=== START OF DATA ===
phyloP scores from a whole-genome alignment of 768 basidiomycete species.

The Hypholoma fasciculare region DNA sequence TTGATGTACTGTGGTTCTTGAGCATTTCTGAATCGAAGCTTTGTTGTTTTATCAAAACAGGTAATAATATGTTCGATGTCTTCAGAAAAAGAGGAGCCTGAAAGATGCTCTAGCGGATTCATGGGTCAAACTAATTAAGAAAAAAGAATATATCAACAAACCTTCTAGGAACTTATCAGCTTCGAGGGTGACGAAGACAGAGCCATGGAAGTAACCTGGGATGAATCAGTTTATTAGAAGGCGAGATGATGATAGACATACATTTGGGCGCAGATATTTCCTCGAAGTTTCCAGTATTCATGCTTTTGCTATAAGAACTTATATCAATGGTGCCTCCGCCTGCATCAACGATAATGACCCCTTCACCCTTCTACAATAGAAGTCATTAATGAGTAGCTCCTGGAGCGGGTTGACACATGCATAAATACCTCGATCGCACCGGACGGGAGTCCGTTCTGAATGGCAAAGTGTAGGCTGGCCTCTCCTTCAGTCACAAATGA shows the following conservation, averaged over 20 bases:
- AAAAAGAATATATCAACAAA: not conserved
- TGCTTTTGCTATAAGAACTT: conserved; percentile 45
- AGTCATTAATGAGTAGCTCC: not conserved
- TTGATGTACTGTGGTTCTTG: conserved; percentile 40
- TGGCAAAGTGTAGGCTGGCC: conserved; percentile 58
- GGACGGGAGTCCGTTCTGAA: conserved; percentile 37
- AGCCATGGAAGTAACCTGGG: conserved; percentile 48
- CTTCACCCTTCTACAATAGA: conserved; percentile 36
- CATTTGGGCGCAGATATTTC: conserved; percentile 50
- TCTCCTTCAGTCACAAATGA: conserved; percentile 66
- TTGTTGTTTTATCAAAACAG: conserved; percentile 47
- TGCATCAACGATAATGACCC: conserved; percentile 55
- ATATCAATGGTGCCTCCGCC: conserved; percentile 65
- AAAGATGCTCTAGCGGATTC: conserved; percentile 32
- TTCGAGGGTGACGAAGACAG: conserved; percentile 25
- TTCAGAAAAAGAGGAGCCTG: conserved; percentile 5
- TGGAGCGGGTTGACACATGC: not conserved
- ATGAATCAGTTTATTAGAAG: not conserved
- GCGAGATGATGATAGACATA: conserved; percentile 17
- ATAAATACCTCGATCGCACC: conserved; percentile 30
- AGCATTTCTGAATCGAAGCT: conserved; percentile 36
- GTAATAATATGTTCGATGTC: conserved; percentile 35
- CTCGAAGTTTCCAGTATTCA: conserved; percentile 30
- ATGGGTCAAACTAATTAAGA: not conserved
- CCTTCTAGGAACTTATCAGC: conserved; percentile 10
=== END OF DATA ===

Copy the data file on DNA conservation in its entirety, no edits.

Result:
phyloP scores from a whole-genome alignment of 768 basidiomycete species.

The Hypholoma fasciculare region DNA sequence TTGATGTACTGTGGTTCTTGAGCATTTCTGAATCGAAGCTTTGTTGTTTTATCAAAACAGGTAATAATATGTTCGATGTCTTCAGAAAAAGAGGAGCCTGAAAGATGCTCTAGCGGATTCATGGGTCAAACTAATTAAGAAAAAAGAATATATCAACAAACCTTCTAGGAACTTATCAGCTTCGAGGGTGACGAAGACAGAGCCATGGAAGTAACCTGGGATGAATCAGTTTATTAGAAGGCGAGATGATGATAGACATACATTTGGGCGCAGATATTTCCTCGAAGTTTCCAGTATTCATGCTTTTGCTATAAGAACTTATATCAATGGTGCCTCCGCCTGCATCAACGATAATGACCCCTTCACCCTTCTACAATAGAAGTCATTAATGAGTAGCTCCTGGAGCGGGTTGACACATGCATAAATACCTCGATCGCACCGGACGGGAGTCCGTTCTGAATGGCAAAGTGTAGGCTGGCCTCTCCTTCAGTCACAAATGA shows the following conservation, averaged over 20 bases:
- AAAAAGAATATATCAACAAA: not conserved
- TGCTTTTGCTATAAGAACTT: conserved; percentile 45
- AGTCATTAATGAGTAGCTCC: not conserved
- TTGATGTACTGTGGTTCTTG: conserved; percentile 40
- TGGCAAAGTGTAGGCTGGCC: conserved; percentile 58
- GGACGGGAGTCCGTTCTGAA: conserved; percentile 37
- AGCCATGGAAGTAACCTGGG: conserved; percentile 48
- CTTCACCCTTCTACAATAGA: conserved; percentile 36
- CATTTGGGCGCAGATATTTC: conserved; percentile 50
- TCTCCTTCAGTCACAAATGA: conserved; percentile 66
- TTGTTGTTTTATCAAAACAG: conserved; percentile 47
- TGCATCAACGATAATGACCC: conserved; percentile 55
- ATATCAATGGTGCCTCCGCC: conserved; percentile 65
- AAAGATGCTCTAGCGGATTC: conserved; percentile 32
- TTCGAGGGTGACGAAGACAG: conserved; percentile 25
- TTCAGAAAAAGAGGAGCCTG: conserved; percentile 5
- TGGAGCGGGTTGACACATGC: not conserved
- ATGAATCAGTTTATTAGAAG: not conserved
- GCGAGATGATGATAGACATA: conserved; percentile 17
- ATAAATACCTCGATCGCACC: conserved; percentile 30
- AGCATTTCTGAATCGAAGCT: conserved; percentile 36
- GTAATAATATGTTCGATGTC: conserved; percentile 35
- CTCGAAGTTTCCAGTATTCA: conserved; percentile 30
- ATGGGTCAAACTAATTAAGA: not conserved
- CCTTCTAGGAACTTATCAGC: conserved; percentile 10